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  • Projecting the 2023 AL Central

    Ted Schwerzler

    The American League Central will be a three-team race for the 2023 season. After the Cleveland Guardians took the crown in 2022, it will be on the Minnesota Twins and Chicago White Sox to chase down the champs. How will the dust settle?

    Image courtesy of Nathan Ray Seebeck-USA TODAY Sports

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    Rocco Baldelli is undoubtedly looking to right the ship this year after two straight losing seasons. Minnesota last appeared in the postseason during the Covid-shortened 2020 season. 

    To chase down Terry Francona’s Cleveland squad, the Twins will need to be better in scoring situations and find greater health. Both things tend to be unrelated on a per-season basis, and there is plenty of reason to believe Carlos Correa can get Minnesota back on top. 

    So, how does the division go? Here’s the way I see it:

    1. Minnesota Twins 92-70 (88-74)
    Last season the Twins were a sub-.500 team, but their Pythagorean total had them at 82 wins. That tends to be more predictive of year-over-year success, and this team is better. Correa is back, and Joey Gallo is a great addition, even if he doesn’t return to career norms as a hitter. Michael A. Taylor is the best backup Byron Buxton has ever had, and Pablo Lopez makes a much more significant difference for this team than Luis Arraez.

    Minnesota should employ the best defensive outfield in baseball, and they have a chance to show off substantial depth throughout the season. Bailey Ober was the team’s third starter last year and likely will head to Triple-A. Additions like Kyle Farmer and Donovan Solano provide flexibility alongside Nick Gordon, and barring catastrophic injuries again this year; the Twins are for real.

    The club needs both Jorge Polanco and Alex Kirilloff to be healthy, but the level of desperation on both fronts is not substantial, with players like Brooks Lee, Edouard Julien, and Royce Lewis all waiting in the wings.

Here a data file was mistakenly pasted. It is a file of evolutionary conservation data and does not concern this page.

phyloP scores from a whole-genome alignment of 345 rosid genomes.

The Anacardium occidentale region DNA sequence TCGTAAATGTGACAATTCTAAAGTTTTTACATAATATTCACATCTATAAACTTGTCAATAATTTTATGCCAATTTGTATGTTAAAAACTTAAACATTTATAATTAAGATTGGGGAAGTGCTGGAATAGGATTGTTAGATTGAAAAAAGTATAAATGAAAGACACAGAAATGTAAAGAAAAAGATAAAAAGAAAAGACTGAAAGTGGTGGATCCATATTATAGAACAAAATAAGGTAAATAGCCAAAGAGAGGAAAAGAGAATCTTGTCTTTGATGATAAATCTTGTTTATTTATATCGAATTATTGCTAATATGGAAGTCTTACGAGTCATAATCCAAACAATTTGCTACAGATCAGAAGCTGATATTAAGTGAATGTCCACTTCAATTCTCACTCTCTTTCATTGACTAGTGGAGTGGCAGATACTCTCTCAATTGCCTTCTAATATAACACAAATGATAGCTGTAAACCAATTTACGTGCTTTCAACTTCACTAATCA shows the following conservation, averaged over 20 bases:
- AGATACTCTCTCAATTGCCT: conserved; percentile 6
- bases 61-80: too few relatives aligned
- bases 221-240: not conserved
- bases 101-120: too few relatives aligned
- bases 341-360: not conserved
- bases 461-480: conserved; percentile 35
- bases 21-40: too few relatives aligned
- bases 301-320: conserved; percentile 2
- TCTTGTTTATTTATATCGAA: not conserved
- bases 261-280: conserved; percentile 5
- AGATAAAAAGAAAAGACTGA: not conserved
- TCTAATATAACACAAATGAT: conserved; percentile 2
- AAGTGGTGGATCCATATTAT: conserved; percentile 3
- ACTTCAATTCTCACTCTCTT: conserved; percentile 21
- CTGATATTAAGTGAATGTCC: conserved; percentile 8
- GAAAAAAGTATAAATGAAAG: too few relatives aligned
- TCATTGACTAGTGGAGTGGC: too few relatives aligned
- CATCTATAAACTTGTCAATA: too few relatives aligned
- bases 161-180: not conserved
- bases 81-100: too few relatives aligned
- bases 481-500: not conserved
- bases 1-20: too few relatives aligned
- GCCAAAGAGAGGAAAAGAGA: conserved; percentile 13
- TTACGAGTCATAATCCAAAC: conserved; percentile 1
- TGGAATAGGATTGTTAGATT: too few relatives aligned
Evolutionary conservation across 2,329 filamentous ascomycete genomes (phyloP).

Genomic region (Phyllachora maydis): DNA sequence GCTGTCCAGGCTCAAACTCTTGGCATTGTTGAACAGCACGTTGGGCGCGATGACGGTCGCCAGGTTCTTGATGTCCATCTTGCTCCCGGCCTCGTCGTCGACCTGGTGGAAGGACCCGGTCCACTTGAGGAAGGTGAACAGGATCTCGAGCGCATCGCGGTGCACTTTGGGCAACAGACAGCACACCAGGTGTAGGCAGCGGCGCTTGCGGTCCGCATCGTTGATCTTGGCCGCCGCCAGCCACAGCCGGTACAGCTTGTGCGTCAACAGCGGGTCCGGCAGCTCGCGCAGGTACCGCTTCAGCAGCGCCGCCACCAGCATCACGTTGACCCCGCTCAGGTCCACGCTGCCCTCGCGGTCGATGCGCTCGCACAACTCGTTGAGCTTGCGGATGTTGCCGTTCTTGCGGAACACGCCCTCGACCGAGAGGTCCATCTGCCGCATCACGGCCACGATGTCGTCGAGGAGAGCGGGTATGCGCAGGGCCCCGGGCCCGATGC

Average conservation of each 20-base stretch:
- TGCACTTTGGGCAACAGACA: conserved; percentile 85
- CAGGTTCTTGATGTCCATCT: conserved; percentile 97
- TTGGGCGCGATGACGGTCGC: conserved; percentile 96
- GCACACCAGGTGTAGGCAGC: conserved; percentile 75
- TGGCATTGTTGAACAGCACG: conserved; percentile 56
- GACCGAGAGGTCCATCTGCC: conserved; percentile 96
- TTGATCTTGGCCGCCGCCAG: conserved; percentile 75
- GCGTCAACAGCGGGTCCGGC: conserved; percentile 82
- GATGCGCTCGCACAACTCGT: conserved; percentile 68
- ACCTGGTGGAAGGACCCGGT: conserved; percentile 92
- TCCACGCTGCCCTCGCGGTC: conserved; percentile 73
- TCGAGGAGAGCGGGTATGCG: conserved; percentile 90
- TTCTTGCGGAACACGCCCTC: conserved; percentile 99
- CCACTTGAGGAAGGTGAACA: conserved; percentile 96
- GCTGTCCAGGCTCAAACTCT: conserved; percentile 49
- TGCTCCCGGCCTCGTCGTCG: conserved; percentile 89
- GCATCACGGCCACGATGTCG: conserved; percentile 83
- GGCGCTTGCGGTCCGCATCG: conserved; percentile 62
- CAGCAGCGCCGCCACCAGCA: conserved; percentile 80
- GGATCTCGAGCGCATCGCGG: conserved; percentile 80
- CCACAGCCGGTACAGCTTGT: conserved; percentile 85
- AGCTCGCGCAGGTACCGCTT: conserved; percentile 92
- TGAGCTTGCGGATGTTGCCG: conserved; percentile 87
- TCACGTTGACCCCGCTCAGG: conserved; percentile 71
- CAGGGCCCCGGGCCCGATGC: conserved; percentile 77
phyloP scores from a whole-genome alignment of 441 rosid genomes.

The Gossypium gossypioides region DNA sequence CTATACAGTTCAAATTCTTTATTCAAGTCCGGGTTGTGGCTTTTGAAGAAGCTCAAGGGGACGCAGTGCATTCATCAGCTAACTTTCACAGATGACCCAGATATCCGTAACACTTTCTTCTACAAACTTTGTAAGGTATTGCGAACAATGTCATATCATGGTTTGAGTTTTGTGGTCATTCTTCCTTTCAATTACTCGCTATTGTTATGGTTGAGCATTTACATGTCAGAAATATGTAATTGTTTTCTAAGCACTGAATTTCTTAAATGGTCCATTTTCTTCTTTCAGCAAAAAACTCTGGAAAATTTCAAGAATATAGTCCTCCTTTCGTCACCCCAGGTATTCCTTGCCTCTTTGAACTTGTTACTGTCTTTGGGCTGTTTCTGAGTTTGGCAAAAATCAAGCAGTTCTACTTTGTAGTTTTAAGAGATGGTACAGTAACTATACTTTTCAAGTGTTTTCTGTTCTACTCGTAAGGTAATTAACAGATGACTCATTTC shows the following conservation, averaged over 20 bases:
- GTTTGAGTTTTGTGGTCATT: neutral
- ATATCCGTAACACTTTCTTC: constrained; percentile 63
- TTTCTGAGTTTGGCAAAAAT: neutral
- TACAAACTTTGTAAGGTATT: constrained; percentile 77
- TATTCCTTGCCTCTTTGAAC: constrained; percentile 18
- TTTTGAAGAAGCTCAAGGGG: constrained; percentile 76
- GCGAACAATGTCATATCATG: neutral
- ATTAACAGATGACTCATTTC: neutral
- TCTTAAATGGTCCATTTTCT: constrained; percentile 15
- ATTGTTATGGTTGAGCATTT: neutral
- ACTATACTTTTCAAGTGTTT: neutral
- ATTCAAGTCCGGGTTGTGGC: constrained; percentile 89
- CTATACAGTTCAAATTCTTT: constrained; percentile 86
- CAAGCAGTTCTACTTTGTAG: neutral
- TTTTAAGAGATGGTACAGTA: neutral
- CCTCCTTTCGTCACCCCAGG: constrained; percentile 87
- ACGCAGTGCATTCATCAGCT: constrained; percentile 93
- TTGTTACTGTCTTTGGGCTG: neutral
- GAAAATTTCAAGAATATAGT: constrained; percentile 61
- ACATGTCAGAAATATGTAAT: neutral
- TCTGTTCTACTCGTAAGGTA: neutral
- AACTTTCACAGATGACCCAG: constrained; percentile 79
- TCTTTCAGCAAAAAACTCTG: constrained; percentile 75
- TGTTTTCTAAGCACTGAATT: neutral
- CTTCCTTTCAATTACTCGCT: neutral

2. Cleveland Guardians 90-72 (88-74)
    The Guardians didn’t do much this offseason, but when you’re the reigning champs, can you blame them? They’ve been a pitching factory forever, but while Shane Bieber may still be an ace, neither Triston McKenzie, Zach Plesac, nor Aaron Civale is. They’ve got a good-not-great rotation, and that should be enough to get it done.

    Josh Bell is a fine addition at first base, but his production has been all over the place every year. I’m not a big Mike Zunino believer, but he probably represents an offensive upgrade behind the dish. Andres Gimenez and Jose Ramirez remain legit, but as always, the outfield should be a concern.

    Cleveland will give Minnesota a run for their money, but the roster depth matters this season.

    3. Chicago White Sox 81-81 (79-83)
    I want to believe in the White Sox, and ridding themselves of the Tony La Russa plague is a very good thing. Pedro Grifol takes over a roster with upside, but the floor could be very ugly. Luis Robert might have Buxton upside, but he’s yet to find a way to be healthy. Moving Andrew Vaughn into the infield helps, but expecting Andrew Benintendi to replicate a career-best OPS seems lofty.

    Lance Lynn is a good starter, and Dylan Cease might win a Cy Young, but there’s more than enough uncertainty behind them. Mike Clevinger is cleared, but a health risk, and Lucas Giolito has not been the same pitcher. Liam Hendriks won’t anchor the bullpen any time soon, and clubhouse leader Jose Abreu is now looking to win a World Series with the Astros.

    I wouldn’t be shocked if the White Sox won the division, but I wouldn’t be surprised if they left it as a two-team race.

    4. Kansas City Royals 66-96 (64-98)
    The bottom two spots of the division could go to either the Tigers or Royals, albeit it would be a shock if anyone else entered that realm. Mike Matheny is out, and Matt Quatraro is in. A change in management may help, but the reality is that talent still needs to improve for this club.

    Bobby Witt Jr. certainly could be a star, and Brady Singer has come into his own, but there needs to be more around them to make a difference. I’d love to see Zack Greinke reach 3,000 strikeouts this season, and if that’s the highlight of the year, it would be a good one. M.J. Melendez will get run other places as Salvador Perez remains the backstop, but this organization needs more pieces.

    Kansas City is more ready than the Tigers, but not by much.

    5. Detroit Tigers 64-98 (65-97)
    Last season the Tigers expected more from their up-and-coming prospects. Spencer Torkelson was supposed to be a lock to produce, and Riley Greene needed to be a dynamic outfielder. The former never got going, and the latter got injured before he could. Both should see a rebound in the year ahead.

    Torkelson is too good not to make adjustments this year. Greene is healthy and has had a strong spring. Detroit will have talent in the lineup as they tour the league during Miguel Cabrera’s swan song, but the pitching is a serious problem. Tarik Skubal is likely out for the year and as good as Matt Manning looked at moments, the ghost of Matthew Boyd is expected to be featured prominently.

    Detroit should be among the worst teams in baseball, and when you can’t pitch, that should be relatively unsurprising.

    How do you see the division shaking out? What do you agree or disagree with? Leave COMMENTS below. 

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